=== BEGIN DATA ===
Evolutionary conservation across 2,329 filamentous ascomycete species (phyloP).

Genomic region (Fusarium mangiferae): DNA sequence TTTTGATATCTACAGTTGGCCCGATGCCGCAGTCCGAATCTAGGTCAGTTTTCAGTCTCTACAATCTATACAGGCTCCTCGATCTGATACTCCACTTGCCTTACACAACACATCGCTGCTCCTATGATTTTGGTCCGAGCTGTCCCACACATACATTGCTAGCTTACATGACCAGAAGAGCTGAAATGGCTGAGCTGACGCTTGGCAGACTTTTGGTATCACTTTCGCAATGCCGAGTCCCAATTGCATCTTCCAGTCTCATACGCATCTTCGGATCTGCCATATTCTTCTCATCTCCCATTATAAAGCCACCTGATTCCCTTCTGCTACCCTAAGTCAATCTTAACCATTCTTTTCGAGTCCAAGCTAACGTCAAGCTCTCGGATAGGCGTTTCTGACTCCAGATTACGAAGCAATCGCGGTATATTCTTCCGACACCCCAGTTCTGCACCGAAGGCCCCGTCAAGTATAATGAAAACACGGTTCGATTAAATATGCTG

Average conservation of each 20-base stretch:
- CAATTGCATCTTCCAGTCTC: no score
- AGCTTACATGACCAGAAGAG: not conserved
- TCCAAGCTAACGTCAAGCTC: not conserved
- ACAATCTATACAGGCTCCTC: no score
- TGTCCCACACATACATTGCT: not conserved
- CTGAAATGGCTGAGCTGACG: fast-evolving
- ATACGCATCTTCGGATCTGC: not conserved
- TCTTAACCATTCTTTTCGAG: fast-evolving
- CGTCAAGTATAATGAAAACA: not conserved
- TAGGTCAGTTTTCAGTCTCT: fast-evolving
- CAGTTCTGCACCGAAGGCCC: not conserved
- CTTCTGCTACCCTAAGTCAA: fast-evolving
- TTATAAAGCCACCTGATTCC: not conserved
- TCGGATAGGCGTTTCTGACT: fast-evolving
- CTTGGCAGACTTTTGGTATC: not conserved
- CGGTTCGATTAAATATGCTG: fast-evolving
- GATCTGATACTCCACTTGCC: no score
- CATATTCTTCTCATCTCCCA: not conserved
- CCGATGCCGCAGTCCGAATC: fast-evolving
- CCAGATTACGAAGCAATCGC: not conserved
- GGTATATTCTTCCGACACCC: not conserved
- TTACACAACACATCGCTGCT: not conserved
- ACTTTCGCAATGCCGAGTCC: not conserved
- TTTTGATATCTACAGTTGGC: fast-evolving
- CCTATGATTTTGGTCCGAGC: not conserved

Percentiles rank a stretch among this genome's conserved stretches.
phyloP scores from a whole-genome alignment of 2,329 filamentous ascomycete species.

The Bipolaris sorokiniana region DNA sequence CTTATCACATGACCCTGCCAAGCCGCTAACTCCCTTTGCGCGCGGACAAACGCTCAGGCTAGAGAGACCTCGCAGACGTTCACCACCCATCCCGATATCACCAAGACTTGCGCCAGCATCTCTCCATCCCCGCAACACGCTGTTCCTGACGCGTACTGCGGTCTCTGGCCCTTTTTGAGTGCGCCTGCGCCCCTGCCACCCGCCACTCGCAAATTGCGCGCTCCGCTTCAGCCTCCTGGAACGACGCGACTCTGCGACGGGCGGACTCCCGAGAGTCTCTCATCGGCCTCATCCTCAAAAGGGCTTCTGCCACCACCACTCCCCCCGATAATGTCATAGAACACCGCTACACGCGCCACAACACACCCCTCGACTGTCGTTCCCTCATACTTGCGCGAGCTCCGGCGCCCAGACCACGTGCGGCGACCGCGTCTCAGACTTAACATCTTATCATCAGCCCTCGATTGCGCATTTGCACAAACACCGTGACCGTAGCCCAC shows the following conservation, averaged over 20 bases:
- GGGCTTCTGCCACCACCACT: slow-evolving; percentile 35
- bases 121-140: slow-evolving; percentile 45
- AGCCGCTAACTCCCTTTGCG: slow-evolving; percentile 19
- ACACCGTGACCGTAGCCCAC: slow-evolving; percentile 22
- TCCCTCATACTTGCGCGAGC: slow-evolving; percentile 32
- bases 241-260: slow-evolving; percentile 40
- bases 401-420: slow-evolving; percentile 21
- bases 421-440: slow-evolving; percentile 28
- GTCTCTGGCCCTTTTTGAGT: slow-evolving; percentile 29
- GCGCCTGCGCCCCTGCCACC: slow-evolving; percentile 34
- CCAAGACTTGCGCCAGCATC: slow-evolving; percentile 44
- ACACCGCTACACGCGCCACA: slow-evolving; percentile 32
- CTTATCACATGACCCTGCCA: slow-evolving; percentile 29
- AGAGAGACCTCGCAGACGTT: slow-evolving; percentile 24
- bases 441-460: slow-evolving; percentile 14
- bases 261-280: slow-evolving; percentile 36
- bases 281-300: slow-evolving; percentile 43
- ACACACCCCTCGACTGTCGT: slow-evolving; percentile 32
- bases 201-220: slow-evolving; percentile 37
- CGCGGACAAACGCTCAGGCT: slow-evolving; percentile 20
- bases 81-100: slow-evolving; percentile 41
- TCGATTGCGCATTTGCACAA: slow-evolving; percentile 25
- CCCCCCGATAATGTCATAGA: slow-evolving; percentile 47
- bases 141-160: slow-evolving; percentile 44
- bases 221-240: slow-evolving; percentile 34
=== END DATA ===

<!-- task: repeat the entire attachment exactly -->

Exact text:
Evolutionary conservation across 2,329 filamentous ascomycete species (phyloP).

Genomic region (Fusarium mangiferae): DNA sequence TTTTGATATCTACAGTTGGCCCGATGCCGCAGTCCGAATCTAGGTCAGTTTTCAGTCTCTACAATCTATACAGGCTCCTCGATCTGATACTCCACTTGCCTTACACAACACATCGCTGCTCCTATGATTTTGGTCCGAGCTGTCCCACACATACATTGCTAGCTTACATGACCAGAAGAGCTGAAATGGCTGAGCTGACGCTTGGCAGACTTTTGGTATCACTTTCGCAATGCCGAGTCCCAATTGCATCTTCCAGTCTCATACGCATCTTCGGATCTGCCATATTCTTCTCATCTCCCATTATAAAGCCACCTGATTCCCTTCTGCTACCCTAAGTCAATCTTAACCATTCTTTTCGAGTCCAAGCTAACGTCAAGCTCTCGGATAGGCGTTTCTGACTCCAGATTACGAAGCAATCGCGGTATATTCTTCCGACACCCCAGTTCTGCACCGAAGGCCCCGTCAAGTATAATGAAAACACGGTTCGATTAAATATGCTG

Average conservation of each 20-base stretch:
- CAATTGCATCTTCCAGTCTC: no score
- AGCTTACATGACCAGAAGAG: not conserved
- TCCAAGCTAACGTCAAGCTC: not conserved
- ACAATCTATACAGGCTCCTC: no score
- TGTCCCACACATACATTGCT: not conserved
- CTGAAATGGCTGAGCTGACG: fast-evolving
- ATACGCATCTTCGGATCTGC: not conserved
- TCTTAACCATTCTTTTCGAG: fast-evolving
- CGTCAAGTATAATGAAAACA: not conserved
- TAGGTCAGTTTTCAGTCTCT: fast-evolving
- CAGTTCTGCACCGAAGGCCC: not conserved
- CTTCTGCTACCCTAAGTCAA: fast-evolving
- TTATAAAGCCACCTGATTCC: not conserved
- TCGGATAGGCGTTTCTGACT: fast-evolving
- CTTGGCAGACTTTTGGTATC: not conserved
- CGGTTCGATTAAATATGCTG: fast-evolving
- GATCTGATACTCCACTTGCC: no score
- CATATTCTTCTCATCTCCCA: not conserved
- CCGATGCCGCAGTCCGAATC: fast-evolving
- CCAGATTACGAAGCAATCGC: not conserved
- GGTATATTCTTCCGACACCC: not conserved
- TTACACAACACATCGCTGCT: not conserved
- ACTTTCGCAATGCCGAGTCC: not conserved
- TTTTGATATCTACAGTTGGC: fast-evolving
- CCTATGATTTTGGTCCGAGC: not conserved

Percentiles rank a stretch among this genome's conserved stretches.
phyloP scores from a whole-genome alignment of 2,329 filamentous ascomycete species.

The Bipolaris sorokiniana region DNA sequence CTTATCACATGACCCTGCCAAGCCGCTAACTCCCTTTGCGCGCGGACAAACGCTCAGGCTAGAGAGACCTCGCAGACGTTCACCACCCATCCCGATATCACCAAGACTTGCGCCAGCATCTCTCCATCCCCGCAACACGCTGTTCCTGACGCGTACTGCGGTCTCTGGCCCTTTTTGAGTGCGCCTGCGCCCCTGCCACCCGCCACTCGCAAATTGCGCGCTCCGCTTCAGCCTCCTGGAACGACGCGACTCTGCGACGGGCGGACTCCCGAGAGTCTCTCATCGGCCTCATCCTCAAAAGGGCTTCTGCCACCACCACTCCCCCCGATAATGTCATAGAACACCGCTACACGCGCCACAACACACCCCTCGACTGTCGTTCCCTCATACTTGCGCGAGCTCCGGCGCCCAGACCACGTGCGGCGACCGCGTCTCAGACTTAACATCTTATCATCAGCCCTCGATTGCGCATTTGCACAAACACCGTGACCGTAGCCCAC shows the following conservation, averaged over 20 bases:
- GGGCTTCTGCCACCACCACT: slow-evolving; percentile 35
- bases 121-140: slow-evolving; percentile 45
- AGCCGCTAACTCCCTTTGCG: slow-evolving; percentile 19
- ACACCGTGACCGTAGCCCAC: slow-evolving; percentile 22
- TCCCTCATACTTGCGCGAGC: slow-evolving; percentile 32
- bases 241-260: slow-evolving; percentile 40
- bases 401-420: slow-evolving; percentile 21
- bases 421-440: slow-evolving; percentile 28
- GTCTCTGGCCCTTTTTGAGT: slow-evolving; percentile 29
- GCGCCTGCGCCCCTGCCACC: slow-evolving; percentile 34
- CCAAGACTTGCGCCAGCATC: slow-evolving; percentile 44
- ACACCGCTACACGCGCCACA: slow-evolving; percentile 32
- CTTATCACATGACCCTGCCA: slow-evolving; percentile 29
- AGAGAGACCTCGCAGACGTT: slow-evolving; percentile 24
- bases 441-460: slow-evolving; percentile 14
- bases 261-280: slow-evolving; percentile 36
- bases 281-300: slow-evolving; percentile 43
- ACACACCCCTCGACTGTCGT: slow-evolving; percentile 32
- bases 201-220: slow-evolving; percentile 37
- CGCGGACAAACGCTCAGGCT: slow-evolving; percentile 20
- bases 81-100: slow-evolving; percentile 41
- TCGATTGCGCATTTGCACAA: slow-evolving; percentile 25
- CCCCCCGATAATGTCATAGA: slow-evolving; percentile 47
- bases 141-160: slow-evolving; percentile 44
- bases 221-240: slow-evolving; percentile 34